The rise of IoT and Cloud data services has put data centers, housing powerful servers and storage devices at the forefront of the electronics industry. It is also a well-known fact that these data centers generate enormous amounts of heat, which has to be removed from critical equipment—a task that usually starts with a fan.
The same holds true for other applications that we depend on. Products such as home computers, household appliances and industrial machinery will only function reliably if they are kept within a specified temperature range. In other words, fans play an incredibly important role in modern life.
The sleeve bearing vs ball bearing trade-off
At the core of every fan is the bearing. This critical component enables the fan rotor to turn and is key in determining a fan’s operational life, making it crucial for designers and engineers to choose the right fan bearing to cool their application.
Traditionally, this choice has been between a fan with a sleeve bearing and one with a ball bearing. Both have their strengths but picking one over the other will usually result in a trade-off somewhere along the line. This is why CUI has taken a new approach to bearing design that bridges the gap between ball and sleeve versions.
However, before we look at how this new fan design works, we must first review the benefits and shortcomings of the more traditional sleeve and ball bearing types.
Understanding sleeve bearings
The shaft at the center of sleeve bearing fans spins inside a “sleeve-like” cylinder with a layer of oil lining the sleeve that enables the shaft to turn. The sleeve’s role is to hold the rotor in the right position, making sure it is always the correct distance from the motor stator (Figure 1). Sleeve bearings are the more cost-effective of the two traditional designs and will hold-up better in applications that experience shock and vibration. However, its design does hold several drawbacks.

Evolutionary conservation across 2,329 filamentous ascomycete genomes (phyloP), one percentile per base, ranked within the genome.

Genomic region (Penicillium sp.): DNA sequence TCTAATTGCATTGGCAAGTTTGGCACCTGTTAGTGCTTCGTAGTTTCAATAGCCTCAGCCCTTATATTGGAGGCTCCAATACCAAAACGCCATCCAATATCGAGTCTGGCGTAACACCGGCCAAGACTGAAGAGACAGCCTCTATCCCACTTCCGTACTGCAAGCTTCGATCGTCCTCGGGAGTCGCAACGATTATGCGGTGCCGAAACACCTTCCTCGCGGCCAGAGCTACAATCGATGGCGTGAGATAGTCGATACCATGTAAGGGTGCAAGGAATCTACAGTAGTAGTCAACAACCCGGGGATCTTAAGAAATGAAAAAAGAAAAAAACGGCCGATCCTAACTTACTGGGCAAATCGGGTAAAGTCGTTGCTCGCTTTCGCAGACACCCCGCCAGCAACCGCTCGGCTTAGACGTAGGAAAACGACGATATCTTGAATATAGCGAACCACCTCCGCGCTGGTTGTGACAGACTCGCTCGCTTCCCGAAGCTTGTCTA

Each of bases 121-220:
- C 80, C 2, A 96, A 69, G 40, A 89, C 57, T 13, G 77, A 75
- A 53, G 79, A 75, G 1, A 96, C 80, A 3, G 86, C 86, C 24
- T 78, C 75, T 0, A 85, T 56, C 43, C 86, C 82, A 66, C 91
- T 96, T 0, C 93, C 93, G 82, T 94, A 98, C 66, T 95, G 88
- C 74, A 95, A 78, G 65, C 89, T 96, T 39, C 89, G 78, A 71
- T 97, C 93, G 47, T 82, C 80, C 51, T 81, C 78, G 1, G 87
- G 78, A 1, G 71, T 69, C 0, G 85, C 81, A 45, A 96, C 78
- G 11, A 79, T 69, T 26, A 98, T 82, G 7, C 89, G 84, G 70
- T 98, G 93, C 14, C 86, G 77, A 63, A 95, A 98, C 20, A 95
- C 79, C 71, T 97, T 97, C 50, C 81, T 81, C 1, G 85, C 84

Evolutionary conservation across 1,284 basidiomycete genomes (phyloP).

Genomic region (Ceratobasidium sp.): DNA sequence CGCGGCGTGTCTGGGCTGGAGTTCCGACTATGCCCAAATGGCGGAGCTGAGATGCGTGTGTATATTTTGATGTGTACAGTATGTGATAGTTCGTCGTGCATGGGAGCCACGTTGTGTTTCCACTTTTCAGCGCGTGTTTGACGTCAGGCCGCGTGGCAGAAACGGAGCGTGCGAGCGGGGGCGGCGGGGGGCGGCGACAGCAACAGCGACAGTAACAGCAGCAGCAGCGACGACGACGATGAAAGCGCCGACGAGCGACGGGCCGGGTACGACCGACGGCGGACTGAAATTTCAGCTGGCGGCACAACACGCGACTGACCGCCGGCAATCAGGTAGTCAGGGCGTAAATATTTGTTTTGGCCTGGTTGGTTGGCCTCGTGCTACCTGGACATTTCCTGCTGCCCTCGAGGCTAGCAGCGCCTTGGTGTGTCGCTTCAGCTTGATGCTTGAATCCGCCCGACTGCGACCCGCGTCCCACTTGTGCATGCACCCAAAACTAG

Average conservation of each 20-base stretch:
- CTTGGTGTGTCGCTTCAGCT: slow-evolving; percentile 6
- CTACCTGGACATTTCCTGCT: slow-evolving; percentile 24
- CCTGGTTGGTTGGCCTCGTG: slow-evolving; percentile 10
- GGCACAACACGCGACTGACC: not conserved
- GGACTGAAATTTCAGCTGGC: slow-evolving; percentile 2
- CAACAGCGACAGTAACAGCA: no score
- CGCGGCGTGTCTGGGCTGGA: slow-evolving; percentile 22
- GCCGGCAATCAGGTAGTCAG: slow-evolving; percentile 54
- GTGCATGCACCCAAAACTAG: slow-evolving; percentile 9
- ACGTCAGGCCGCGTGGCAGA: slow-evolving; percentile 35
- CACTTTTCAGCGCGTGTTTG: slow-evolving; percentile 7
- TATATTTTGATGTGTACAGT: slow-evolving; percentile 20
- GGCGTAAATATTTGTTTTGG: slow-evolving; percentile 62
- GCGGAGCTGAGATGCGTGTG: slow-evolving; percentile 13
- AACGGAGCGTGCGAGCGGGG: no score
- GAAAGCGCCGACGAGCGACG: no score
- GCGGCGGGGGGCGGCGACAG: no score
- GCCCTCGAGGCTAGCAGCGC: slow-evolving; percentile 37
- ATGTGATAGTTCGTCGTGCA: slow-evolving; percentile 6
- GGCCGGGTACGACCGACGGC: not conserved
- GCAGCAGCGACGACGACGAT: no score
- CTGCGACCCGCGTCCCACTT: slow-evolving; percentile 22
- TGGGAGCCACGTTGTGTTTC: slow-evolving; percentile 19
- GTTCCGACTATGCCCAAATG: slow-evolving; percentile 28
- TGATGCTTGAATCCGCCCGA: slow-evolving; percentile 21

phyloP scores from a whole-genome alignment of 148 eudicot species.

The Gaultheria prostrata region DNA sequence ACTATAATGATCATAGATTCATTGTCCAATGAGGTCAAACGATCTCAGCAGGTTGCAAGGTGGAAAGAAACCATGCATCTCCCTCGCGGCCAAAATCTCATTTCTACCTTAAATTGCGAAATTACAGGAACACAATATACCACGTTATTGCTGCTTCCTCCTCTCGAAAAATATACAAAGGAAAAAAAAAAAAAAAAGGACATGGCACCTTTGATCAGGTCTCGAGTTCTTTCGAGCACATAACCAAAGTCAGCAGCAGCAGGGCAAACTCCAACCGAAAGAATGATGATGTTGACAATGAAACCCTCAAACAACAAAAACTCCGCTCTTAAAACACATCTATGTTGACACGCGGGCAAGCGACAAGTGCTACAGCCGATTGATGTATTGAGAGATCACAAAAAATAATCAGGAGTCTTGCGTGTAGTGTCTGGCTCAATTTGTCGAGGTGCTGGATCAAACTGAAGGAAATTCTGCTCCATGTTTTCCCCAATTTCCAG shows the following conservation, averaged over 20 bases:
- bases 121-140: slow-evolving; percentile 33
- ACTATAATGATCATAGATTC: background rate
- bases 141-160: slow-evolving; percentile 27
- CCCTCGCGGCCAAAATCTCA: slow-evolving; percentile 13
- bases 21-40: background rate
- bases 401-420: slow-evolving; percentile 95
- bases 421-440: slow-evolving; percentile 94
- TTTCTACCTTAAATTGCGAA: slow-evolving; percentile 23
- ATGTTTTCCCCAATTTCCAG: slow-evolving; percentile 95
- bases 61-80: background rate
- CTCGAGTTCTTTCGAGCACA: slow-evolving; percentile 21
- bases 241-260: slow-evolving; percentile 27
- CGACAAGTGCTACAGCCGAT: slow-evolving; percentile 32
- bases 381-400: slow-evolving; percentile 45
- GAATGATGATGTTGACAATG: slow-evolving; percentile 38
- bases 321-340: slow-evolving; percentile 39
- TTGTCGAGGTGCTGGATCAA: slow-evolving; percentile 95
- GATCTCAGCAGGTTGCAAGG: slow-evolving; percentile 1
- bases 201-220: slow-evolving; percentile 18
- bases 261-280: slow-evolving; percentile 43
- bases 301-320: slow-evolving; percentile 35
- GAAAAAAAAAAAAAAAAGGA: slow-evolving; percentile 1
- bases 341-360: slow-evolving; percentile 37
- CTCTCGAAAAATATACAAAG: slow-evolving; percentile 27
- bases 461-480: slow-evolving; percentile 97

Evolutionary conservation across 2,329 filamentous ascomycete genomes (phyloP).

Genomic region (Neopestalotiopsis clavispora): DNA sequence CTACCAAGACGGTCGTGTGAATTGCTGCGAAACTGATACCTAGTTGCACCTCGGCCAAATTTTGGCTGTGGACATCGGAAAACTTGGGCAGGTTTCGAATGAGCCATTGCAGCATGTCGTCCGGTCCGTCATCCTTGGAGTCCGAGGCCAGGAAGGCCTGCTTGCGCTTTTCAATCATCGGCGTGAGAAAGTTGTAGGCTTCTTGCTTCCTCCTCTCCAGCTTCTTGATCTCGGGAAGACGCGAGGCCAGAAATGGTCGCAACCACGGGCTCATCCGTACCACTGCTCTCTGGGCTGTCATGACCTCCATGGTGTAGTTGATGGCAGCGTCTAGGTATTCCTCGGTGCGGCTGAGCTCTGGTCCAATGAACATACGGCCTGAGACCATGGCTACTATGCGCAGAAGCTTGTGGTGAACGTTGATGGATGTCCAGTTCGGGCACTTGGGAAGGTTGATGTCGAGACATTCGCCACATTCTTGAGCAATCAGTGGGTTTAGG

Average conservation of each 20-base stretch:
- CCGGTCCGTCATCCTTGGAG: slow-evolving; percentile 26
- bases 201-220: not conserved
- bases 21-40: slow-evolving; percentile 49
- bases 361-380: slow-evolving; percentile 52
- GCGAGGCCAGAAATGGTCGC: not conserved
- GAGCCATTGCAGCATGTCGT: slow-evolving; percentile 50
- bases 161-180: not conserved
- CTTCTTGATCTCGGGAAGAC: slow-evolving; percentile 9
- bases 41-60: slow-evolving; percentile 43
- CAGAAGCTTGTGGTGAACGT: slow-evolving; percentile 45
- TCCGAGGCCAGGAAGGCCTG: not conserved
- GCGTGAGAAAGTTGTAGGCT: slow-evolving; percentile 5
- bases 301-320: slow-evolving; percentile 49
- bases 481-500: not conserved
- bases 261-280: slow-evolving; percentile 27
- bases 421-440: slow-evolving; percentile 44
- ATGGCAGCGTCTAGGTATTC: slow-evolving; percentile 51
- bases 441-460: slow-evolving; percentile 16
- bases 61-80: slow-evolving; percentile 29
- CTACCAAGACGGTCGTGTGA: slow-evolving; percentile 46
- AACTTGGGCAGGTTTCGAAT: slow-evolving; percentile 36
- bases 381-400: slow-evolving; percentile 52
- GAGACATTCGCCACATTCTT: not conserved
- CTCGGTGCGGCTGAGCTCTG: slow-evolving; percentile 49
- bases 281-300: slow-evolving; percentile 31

Figure 1: Diagram of a typical sleeve bearing fan
To minimize rotor wobble, the sleeve needs to fit snugly around the shaft, but the greater this contact area is, the more friction you have to overcome and the longer it takes to start the fan. This means more energy is required, both to start the fan and to keep it spinning.
Another issue with the sleeve design is the weight of the rotor is supported solely by the shaft in the sleeve. Consequently, as it rotates, it gradually wears down the inside of the bearing, distorting the shape of the bore. If your fan is always used in the same orientation, an oval-shaped sleeve cross-section will begin to develop, which may make the fan noisier and cause it to wobble.
This bearing wear problem can be worse if your fan is required to operate at different angles, as could be the case with portable equipment. With gravity pulling the rotor’s mass in different directions, depending on the angle of use, the sleeve will wear unevenly, which can exacerbate the wobble and noise problems.
Ultimately, this wear shortens the life of the bearing and, depending on your design, possibly the whole fan unit or even the product it is cooling.
Furthermore, the lubricant mentioned earlier that is required to keep everything rotating is typically provided by including an oil ring and Mylar washer at both ends of the bearing bore. These components are intended to combat friction, but the reality is their presence adds to it. In addition, their positioning makes it harder for the gases generated by rotational friction to escape. If these gases cannot dissipate, they turn into solid nitride particles, which clog up the bearing, hampering rotation and shortening its life.
The basics of ball bearings